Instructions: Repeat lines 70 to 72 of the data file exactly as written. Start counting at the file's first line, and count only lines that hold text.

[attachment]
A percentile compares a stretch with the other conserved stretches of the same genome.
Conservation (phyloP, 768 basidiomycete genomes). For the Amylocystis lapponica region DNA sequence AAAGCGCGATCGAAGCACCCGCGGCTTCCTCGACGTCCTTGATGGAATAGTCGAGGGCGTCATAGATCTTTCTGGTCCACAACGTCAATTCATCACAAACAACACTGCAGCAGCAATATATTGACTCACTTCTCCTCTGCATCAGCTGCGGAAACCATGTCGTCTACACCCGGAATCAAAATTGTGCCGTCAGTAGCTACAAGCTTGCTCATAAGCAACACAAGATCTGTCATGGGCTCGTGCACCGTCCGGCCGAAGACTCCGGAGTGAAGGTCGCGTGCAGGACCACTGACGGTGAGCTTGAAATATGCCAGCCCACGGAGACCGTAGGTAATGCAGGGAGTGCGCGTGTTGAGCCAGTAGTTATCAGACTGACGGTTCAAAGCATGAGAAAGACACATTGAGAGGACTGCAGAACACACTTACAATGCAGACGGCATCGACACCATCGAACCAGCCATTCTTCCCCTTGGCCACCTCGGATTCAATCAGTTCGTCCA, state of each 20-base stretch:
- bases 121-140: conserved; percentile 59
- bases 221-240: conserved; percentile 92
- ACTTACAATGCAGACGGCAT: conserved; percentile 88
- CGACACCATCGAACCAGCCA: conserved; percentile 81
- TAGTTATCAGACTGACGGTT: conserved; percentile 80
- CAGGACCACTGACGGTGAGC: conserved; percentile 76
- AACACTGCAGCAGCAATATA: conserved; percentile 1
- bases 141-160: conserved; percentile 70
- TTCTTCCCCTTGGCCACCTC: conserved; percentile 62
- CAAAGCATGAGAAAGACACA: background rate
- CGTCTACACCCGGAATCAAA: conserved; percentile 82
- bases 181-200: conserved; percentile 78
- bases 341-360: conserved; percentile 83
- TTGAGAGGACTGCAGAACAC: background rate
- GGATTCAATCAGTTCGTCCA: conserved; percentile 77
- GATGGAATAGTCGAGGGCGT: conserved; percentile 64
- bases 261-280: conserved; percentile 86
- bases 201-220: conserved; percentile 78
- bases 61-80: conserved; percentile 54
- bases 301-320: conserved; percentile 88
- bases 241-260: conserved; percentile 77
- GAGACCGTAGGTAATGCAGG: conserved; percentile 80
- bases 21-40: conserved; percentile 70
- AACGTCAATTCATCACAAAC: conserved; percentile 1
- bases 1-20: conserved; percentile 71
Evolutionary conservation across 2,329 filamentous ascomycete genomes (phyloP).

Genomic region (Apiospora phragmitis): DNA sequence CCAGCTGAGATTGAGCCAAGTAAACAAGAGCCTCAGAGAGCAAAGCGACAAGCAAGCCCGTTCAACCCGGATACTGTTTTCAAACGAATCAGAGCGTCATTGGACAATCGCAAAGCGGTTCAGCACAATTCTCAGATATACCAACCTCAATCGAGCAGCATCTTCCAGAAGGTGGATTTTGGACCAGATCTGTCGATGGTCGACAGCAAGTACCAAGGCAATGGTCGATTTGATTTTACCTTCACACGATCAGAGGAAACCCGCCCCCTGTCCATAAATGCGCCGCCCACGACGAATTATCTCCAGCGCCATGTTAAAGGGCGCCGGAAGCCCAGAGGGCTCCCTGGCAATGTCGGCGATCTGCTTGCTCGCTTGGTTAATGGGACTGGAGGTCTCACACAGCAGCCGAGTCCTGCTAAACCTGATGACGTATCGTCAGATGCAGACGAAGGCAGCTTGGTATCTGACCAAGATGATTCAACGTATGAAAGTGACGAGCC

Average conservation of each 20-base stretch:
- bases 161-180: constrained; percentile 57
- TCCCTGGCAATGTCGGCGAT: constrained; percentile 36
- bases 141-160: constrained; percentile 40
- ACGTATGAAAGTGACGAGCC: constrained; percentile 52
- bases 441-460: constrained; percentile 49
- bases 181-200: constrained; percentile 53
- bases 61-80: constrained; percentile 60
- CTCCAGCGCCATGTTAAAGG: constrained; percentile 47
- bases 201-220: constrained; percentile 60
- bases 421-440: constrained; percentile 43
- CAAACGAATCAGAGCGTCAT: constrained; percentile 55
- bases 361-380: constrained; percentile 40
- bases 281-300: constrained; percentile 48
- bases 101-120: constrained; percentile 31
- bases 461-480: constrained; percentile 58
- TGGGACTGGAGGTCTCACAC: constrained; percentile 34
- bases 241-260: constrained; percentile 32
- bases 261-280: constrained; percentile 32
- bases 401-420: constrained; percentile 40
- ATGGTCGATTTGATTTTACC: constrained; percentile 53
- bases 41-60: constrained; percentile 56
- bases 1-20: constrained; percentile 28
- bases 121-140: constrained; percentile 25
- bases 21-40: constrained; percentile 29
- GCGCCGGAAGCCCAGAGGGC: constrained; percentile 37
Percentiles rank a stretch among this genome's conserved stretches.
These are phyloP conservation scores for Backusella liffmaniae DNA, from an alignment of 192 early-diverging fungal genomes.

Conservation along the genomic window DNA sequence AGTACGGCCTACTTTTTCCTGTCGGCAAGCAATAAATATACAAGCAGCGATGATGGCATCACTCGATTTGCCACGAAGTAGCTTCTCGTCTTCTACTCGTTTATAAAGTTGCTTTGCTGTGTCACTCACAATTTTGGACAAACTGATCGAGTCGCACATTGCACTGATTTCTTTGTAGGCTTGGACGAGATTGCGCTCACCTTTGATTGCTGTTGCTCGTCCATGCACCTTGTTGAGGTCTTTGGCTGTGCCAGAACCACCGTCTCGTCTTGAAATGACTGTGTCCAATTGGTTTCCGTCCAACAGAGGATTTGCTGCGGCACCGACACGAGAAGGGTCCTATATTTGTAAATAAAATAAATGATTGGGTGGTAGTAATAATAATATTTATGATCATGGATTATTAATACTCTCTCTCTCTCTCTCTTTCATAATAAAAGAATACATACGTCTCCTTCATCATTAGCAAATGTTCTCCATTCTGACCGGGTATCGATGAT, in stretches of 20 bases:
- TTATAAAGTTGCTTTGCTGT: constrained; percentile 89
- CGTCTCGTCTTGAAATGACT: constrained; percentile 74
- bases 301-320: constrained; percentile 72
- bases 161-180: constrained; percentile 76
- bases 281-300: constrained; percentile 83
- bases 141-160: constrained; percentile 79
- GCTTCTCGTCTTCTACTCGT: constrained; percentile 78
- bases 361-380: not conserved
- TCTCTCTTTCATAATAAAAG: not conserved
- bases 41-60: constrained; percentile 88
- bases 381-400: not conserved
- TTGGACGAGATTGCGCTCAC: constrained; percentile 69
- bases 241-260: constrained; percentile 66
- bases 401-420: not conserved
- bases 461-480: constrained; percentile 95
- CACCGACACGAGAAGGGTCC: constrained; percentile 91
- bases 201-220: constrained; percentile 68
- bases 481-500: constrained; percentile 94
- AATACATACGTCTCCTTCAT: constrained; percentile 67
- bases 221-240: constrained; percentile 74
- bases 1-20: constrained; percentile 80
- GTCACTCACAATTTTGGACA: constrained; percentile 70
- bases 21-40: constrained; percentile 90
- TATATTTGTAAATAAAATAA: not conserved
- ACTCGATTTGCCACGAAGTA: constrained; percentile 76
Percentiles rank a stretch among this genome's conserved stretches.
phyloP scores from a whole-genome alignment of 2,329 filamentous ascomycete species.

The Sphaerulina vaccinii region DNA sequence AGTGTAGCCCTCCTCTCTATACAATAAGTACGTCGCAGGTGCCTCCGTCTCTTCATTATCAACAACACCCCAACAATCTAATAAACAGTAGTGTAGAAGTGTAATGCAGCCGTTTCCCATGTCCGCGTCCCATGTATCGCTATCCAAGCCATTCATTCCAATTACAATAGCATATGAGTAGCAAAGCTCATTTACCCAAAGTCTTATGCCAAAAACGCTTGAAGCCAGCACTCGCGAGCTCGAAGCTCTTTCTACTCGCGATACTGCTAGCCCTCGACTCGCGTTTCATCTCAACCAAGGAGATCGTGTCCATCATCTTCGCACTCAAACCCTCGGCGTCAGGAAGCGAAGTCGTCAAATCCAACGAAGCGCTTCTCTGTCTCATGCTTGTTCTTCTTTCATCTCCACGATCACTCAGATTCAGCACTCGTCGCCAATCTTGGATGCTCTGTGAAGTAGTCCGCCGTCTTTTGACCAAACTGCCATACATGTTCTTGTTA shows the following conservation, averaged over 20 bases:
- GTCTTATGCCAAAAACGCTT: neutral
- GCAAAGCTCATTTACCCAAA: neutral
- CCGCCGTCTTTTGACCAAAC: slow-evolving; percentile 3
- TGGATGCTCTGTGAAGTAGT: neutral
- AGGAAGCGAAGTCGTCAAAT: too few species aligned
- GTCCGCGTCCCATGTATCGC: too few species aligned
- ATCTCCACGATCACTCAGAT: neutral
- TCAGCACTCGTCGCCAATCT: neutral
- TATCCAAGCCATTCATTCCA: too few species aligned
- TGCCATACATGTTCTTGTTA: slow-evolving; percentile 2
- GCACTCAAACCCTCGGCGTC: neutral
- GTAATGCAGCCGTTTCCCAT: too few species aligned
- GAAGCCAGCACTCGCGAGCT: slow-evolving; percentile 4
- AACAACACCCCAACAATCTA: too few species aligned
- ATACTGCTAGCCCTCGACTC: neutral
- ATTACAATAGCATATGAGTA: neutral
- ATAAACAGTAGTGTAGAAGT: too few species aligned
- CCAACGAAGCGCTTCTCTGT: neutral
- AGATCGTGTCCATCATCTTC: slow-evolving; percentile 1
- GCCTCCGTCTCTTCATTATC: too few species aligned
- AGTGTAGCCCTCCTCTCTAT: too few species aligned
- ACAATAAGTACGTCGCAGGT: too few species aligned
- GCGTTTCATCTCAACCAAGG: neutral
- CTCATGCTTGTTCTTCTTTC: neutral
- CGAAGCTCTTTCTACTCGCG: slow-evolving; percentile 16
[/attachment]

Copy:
- TTGGACGAGATTGCGCTCAC: constrained; percentile 69
- bases 241-260: constrained; percentile 66
- bases 401-420: not conserved